The value of biodiversity has been considered from several points of view which can be classified in the following three broad categories: (1) esthetic, (2) ethical, and (3) economic. The esthetic point of view posits the idea that biodiversity includes a wealth of expressions of beauty equivalent to those found in the most esteemed collections of art work. Such an array of beauties ranges from vividly colored beetles and butterflies to whales and ancient forests. Moreover, these expressions of beauty are the result of very long evolutionary processes that exceed by far the age of the most ancient artwork.
The ethical point of view rests on the idea that biodiversity, by itself, has an intrinsic value. This point of view has its roots in philosophical beliefs and considerations that give other forms of life the same rights to exist and meet their needs as humans. This idea is complemented by the notion that Homo sapiens, the species currently monopolizing a large share of the energy and resources that support life on Earth, has the ethical responsibility to secure the preservation of other forms of life.
Economics criteria argue that biodiversity provides humanity with monetary revenues directly and indirectly. A classic example of a direct profit coming from biodiversity is illustrated by the variety of chemical compounds obtained from plants, animals, and microorganisms that function as a base for the active ingredients used in a large proportion of the available prescription drugs (e.g., digitalis, morphine, quinine, and antibiotics). In comparison, the notion of indirect profits of biodiversity rests in the realization that several organisms maintain and regulate processes that impact the quality of human life. For example, organisms inhabiting soil (e.g., earthworms and insects) are crucial for maintaining fertility and henceforth allow the growth of crops and forests. Another example is the case of plant pollinators. An important number of crops depend on the 'service' provided by wild pollinators. Efforts have been focused to estimate the economical cost that the loss of such ecological services might involve. In the case of pollination by native insects in the USA, a study estimated that the ecological service they provide is worth $3.07 billion per year.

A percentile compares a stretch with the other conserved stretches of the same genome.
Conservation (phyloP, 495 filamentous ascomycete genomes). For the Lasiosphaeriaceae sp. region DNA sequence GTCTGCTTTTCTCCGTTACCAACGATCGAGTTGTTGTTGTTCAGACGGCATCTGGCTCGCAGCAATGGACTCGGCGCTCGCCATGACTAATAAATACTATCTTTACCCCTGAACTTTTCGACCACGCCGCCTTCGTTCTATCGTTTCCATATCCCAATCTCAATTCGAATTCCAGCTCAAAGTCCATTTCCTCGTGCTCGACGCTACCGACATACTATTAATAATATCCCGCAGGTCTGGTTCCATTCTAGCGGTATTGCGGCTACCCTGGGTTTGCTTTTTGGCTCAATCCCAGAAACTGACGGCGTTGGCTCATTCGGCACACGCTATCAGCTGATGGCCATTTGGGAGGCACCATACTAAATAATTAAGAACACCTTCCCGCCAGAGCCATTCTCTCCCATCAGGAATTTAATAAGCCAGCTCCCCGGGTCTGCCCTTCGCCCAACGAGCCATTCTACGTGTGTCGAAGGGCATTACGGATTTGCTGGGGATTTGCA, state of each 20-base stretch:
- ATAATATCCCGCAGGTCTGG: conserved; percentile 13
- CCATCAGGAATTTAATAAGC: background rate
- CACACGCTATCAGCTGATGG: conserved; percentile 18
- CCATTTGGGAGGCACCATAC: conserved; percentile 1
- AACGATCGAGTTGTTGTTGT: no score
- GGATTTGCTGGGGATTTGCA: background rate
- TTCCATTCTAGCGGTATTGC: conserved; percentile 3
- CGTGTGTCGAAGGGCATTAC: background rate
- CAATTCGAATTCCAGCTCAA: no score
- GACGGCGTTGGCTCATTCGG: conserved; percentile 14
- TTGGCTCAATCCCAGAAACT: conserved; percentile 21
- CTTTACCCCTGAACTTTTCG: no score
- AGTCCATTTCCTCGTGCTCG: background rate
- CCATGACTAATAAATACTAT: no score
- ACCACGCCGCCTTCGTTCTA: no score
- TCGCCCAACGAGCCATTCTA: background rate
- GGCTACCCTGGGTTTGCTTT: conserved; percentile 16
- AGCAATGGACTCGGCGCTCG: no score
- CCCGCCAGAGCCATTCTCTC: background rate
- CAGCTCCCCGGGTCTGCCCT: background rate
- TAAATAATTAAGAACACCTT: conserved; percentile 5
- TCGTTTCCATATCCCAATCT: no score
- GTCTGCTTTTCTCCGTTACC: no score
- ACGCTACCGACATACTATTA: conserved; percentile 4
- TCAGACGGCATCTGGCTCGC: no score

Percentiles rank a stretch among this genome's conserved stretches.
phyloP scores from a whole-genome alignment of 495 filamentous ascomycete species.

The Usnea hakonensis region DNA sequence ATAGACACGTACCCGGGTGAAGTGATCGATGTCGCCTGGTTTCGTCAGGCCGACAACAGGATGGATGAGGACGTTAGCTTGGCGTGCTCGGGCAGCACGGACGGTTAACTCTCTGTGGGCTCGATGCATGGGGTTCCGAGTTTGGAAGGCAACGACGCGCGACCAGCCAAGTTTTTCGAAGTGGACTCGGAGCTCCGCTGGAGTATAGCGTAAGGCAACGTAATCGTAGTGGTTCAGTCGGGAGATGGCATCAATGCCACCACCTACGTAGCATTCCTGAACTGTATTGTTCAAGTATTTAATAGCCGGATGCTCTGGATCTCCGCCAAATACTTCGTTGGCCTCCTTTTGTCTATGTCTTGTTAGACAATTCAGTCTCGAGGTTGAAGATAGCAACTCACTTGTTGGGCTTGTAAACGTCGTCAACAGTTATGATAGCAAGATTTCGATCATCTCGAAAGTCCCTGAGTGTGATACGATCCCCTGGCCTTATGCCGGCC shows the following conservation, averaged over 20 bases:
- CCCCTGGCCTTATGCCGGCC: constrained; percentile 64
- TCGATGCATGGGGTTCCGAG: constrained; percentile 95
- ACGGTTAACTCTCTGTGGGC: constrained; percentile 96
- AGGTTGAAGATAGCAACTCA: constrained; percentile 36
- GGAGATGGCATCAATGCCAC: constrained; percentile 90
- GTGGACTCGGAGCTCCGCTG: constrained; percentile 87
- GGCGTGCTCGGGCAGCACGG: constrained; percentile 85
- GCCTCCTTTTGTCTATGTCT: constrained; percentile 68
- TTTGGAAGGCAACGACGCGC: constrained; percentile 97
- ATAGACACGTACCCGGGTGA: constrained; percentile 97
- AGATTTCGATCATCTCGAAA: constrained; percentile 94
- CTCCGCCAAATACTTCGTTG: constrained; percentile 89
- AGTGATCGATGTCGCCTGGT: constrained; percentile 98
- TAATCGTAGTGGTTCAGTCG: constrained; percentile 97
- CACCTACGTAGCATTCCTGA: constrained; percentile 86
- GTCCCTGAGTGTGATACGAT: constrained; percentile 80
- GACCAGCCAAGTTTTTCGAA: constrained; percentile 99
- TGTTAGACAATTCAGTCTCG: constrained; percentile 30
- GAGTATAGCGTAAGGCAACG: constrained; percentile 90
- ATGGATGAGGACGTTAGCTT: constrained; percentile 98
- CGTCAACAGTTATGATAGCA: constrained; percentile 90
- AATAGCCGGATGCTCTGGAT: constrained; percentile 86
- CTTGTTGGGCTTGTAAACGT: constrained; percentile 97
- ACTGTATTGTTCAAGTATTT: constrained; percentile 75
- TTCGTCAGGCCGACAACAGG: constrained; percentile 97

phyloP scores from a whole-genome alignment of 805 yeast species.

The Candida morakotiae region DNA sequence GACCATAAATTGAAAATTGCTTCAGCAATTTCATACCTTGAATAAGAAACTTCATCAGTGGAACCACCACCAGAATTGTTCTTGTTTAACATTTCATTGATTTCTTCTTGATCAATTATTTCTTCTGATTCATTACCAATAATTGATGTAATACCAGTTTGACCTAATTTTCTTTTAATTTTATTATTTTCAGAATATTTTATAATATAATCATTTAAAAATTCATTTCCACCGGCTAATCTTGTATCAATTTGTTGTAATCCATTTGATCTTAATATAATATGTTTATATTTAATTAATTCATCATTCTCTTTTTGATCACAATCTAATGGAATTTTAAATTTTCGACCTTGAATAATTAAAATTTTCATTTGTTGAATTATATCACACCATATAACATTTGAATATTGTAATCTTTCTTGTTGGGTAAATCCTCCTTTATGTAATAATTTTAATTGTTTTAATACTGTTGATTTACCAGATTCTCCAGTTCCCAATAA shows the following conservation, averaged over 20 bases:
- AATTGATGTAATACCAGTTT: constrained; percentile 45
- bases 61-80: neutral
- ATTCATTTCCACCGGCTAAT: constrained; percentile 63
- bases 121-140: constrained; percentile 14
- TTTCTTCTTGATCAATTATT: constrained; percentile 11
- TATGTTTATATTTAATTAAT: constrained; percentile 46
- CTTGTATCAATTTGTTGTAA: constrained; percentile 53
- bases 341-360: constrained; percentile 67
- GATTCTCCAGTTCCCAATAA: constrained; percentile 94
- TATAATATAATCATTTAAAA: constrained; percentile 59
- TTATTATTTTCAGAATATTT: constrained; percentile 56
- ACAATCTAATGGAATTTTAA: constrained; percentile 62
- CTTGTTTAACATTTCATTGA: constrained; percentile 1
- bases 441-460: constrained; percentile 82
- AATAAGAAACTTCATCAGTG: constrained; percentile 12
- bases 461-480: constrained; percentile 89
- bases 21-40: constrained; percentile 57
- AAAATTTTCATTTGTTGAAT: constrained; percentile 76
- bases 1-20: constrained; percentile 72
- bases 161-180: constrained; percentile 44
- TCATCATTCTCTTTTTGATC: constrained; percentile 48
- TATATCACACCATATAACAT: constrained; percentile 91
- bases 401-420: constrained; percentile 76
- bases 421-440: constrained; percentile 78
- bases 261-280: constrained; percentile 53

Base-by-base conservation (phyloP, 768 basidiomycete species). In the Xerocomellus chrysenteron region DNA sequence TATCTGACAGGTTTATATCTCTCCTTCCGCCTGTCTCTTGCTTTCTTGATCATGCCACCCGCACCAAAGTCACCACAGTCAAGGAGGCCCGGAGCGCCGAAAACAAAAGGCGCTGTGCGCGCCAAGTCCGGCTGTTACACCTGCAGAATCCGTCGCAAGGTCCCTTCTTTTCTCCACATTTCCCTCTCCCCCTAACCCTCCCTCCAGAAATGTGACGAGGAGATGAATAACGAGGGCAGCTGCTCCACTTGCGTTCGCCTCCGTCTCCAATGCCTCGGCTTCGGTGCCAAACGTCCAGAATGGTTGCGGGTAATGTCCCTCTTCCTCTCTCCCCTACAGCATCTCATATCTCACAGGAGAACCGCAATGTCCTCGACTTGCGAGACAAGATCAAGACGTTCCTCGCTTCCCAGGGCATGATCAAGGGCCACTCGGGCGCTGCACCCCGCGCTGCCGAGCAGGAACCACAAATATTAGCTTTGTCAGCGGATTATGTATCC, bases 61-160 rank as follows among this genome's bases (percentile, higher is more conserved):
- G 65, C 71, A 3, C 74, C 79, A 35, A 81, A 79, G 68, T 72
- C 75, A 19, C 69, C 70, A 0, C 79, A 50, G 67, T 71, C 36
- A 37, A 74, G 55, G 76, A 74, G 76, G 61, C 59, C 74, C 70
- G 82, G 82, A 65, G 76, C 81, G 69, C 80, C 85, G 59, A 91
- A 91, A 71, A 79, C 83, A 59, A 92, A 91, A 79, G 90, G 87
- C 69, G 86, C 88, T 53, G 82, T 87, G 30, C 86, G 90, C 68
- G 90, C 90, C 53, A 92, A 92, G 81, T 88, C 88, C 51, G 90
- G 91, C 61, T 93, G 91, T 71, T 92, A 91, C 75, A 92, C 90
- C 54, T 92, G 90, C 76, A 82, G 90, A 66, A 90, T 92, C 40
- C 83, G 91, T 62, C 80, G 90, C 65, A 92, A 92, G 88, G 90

Recent interest in biodiversity valuation has increased in response to the threats it is facing. In this regard, the different criteria we presented have more or less potential to play a role in increasing the awareness about the relevance of conserving biodiversity. Esthetic appreciation of biodiversity has the caveat that it is, in some sense, biased toward the small subset of species that are considered 'charismatic' such as whales or birds. Ethic considerations offer the most comprehensive valuation of biodiversity; however, it seems difficult that this type of philosophy will become internalized by a significant proportion of the humanity in the short term. Finally, the economic arguments are compelling and constitute a more tractable argument within the framework of formal markets. However, there are still a reduced number of cases where it has been possible to document with detail the economical value of the services provided by biodiversity. In the end, it is worth keeping in mind that the level of interrelatedness biological systems usually show, determines that the existence of charismatic, economical, or functionally valuable species depends on the maintenance of an unknown number of associated species and ecological processes.